Dart & semver hygiene

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Dart & semver hygiene

What is semver?

The term semver means “semantic versioning” and is used to describe software releases.
It is defined here.

The essence of this rule-set is to couple the kind of (API) change with the version of the software. If you make a breaking change then you have to increase the major version and for non-breaking changes you have to increase the minor version (simplified).
This rule-set is the recommended way to version dart packages and all the mechanisms to resolve versions of dependencies rely on that.

What is the problem?

In general I think semver works quite well but sometimes it happens that a breaking change slips through.
This can have dramatic consequences.
If a package releases a new version and only increases the minor version or the patch version while still containing breaking changes then builds of dependent projects will fail without the developer specifying a new version.
This is because it is considered best practice (even a requirement) for packages to not depend on an exact version but on a compatible version range. This is done by assuming that any newer version that doesn’t increase the major version is backwards compatible.
But even if you don’t have a direct dependency on that package you might have a transitive dependency (e.g. if a package you depend on depends on that package) and you get your build broken as a result.

Is there something I can do about it?

Yes.
At least soon (tm).

We were facing such a transitive dependency build breakage and I wondered if there is an easy way to integrate a semver check into a CI pipeline and why package maintainers don’t check that automatically.
After some research I was not able to find an utility that could be used to do such a check, so I decided to create one myself.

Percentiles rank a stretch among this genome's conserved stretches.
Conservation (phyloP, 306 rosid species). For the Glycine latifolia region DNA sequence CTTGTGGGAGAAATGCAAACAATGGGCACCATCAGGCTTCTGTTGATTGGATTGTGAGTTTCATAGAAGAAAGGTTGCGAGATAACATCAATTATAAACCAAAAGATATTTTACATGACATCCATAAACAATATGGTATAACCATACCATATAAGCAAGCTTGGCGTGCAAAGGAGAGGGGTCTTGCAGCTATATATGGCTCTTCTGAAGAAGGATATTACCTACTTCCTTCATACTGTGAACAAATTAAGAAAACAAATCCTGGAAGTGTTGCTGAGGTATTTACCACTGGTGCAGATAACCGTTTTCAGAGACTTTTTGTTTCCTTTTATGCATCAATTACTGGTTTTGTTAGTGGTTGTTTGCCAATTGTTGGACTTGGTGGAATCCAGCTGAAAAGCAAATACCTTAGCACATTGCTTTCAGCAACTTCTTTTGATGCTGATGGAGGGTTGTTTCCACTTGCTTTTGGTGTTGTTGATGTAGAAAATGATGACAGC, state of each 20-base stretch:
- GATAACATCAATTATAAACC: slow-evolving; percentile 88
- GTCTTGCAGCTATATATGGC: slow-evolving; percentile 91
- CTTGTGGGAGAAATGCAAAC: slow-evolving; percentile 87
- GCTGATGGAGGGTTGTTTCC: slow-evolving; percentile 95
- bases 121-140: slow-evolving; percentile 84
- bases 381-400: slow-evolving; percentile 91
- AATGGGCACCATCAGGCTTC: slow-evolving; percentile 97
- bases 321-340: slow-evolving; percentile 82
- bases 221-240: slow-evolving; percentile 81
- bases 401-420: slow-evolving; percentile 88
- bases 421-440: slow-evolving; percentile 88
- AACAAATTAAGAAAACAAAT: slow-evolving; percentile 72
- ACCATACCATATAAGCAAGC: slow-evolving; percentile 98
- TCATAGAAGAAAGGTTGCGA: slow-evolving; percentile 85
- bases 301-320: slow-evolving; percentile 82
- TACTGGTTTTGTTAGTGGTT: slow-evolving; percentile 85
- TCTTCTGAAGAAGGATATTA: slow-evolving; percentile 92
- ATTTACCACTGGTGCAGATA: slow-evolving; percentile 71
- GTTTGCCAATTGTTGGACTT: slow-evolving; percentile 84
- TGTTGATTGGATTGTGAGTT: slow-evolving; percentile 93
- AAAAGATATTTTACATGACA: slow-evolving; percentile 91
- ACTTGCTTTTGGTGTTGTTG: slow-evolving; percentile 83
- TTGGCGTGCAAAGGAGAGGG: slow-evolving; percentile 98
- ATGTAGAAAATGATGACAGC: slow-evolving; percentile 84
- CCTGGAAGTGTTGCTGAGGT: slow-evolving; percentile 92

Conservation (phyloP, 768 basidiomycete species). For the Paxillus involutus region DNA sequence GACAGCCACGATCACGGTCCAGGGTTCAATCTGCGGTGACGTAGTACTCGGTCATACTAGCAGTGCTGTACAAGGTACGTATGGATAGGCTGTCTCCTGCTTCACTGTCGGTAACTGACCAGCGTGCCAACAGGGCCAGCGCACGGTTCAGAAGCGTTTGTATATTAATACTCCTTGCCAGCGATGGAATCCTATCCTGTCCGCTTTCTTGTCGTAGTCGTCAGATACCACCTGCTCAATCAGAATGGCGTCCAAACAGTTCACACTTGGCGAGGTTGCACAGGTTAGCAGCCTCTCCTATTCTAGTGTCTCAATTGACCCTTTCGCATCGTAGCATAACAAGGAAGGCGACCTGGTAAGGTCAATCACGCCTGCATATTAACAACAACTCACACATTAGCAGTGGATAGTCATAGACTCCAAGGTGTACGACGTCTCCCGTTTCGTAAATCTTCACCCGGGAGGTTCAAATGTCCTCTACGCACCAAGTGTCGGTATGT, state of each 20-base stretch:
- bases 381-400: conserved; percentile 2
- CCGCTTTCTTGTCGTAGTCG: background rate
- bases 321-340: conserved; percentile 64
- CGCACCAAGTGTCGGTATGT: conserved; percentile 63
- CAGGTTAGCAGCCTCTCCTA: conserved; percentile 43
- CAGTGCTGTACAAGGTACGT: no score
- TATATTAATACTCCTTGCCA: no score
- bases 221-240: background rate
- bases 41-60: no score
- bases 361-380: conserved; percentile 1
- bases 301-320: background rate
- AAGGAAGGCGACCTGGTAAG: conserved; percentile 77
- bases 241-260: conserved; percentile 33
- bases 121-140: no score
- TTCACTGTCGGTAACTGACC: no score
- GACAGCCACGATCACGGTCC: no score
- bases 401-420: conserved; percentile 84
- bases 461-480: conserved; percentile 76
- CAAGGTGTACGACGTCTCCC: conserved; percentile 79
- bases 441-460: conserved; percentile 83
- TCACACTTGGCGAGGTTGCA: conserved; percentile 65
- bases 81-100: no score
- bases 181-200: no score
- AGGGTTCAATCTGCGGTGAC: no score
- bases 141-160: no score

Welcome dart_apitool

I named the tool “dart_apitool” (I know. Such an inventive name 😉).
It can create a model of the public API of a given package and diff two public API models while checking the version regarding semver.

The package reference can be

  • a model stored in a file (dart_apitool allows you to extract that)
  • a copy of the old package on disk
  • a pub-reference (dart_apitool will download the specified version of the package and extract the API model)

So the only thing a package maintainer has to do is to tweak the release process so that a reference is stored (can be just the released version number) which allows the CI pipeline to use that stored reference to check if the next version is still semver compliant.

I tried to cover all the different parts that make up a public API, but I’m sure I missed something. So please feel free to try it out and report any issues you have with it.

This is how a dart_apitool output can look like if it detects a problematic version:
dart_apitool in action

Let’s improve semver hygiene of the dart package ecosystem!